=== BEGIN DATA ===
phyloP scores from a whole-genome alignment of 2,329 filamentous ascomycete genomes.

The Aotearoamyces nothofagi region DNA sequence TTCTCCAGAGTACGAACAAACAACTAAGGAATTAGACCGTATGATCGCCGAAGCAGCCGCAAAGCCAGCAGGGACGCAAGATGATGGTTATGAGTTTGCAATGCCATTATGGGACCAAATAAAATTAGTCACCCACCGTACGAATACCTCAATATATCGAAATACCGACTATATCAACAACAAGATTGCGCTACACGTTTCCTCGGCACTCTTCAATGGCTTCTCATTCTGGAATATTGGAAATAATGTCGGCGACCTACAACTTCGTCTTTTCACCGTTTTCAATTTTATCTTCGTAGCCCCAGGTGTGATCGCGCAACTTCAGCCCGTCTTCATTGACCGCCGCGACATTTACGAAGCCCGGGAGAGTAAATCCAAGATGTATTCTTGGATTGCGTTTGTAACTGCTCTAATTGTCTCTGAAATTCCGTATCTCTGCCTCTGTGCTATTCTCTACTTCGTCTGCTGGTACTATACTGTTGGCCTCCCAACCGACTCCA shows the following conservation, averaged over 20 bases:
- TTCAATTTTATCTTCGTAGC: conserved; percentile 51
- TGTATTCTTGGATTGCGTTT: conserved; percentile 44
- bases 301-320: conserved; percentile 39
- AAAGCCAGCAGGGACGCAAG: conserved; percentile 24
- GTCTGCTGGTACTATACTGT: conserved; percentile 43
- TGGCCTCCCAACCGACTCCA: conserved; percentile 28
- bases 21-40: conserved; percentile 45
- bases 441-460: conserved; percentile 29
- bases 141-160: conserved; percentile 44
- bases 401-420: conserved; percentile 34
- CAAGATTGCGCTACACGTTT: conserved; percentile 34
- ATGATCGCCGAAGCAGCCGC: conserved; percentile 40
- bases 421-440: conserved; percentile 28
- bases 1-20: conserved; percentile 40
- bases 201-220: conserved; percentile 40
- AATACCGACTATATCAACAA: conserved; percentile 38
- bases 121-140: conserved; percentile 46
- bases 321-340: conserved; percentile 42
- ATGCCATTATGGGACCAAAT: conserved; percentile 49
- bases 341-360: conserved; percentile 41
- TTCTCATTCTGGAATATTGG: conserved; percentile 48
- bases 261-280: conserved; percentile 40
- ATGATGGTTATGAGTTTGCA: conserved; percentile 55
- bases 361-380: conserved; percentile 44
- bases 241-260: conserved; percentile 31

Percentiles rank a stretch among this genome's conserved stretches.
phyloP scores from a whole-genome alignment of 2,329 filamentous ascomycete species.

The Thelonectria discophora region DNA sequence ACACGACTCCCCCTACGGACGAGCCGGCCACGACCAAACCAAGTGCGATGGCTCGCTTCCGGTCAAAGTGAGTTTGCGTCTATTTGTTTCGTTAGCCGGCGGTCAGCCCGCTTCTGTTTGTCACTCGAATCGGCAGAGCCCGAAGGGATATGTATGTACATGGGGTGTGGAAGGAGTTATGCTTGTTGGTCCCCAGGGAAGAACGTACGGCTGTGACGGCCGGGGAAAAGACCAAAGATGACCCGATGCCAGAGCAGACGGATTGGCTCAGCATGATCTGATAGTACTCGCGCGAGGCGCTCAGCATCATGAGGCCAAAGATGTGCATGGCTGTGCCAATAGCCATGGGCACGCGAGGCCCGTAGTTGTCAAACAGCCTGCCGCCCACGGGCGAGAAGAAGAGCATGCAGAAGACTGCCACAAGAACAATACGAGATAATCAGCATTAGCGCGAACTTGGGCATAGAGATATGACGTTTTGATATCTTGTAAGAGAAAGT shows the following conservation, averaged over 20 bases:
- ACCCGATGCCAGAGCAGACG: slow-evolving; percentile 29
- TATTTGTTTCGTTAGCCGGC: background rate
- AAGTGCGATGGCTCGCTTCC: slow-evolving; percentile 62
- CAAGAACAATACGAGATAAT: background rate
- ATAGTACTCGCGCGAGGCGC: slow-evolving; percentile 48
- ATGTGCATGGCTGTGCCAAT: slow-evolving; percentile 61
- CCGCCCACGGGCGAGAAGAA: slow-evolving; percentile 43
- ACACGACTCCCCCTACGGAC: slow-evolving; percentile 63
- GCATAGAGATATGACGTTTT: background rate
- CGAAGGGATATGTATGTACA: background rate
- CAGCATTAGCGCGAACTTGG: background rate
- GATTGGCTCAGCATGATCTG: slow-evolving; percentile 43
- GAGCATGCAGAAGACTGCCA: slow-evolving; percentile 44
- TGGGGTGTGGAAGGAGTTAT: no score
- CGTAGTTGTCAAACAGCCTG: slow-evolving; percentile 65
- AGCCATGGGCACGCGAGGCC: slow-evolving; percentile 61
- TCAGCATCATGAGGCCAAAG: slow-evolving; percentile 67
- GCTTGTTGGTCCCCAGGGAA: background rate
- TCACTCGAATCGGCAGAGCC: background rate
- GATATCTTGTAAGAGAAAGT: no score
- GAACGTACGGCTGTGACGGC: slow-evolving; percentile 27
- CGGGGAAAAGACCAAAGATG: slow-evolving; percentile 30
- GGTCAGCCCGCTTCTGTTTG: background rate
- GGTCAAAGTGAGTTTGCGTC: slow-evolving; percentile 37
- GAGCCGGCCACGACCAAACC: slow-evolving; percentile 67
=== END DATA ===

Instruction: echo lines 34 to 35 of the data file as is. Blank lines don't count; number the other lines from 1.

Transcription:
- CAAGAACAATACGAGATAAT: background rate
- ATAGTACTCGCGCGAGGCGC: slow-evolving; percentile 48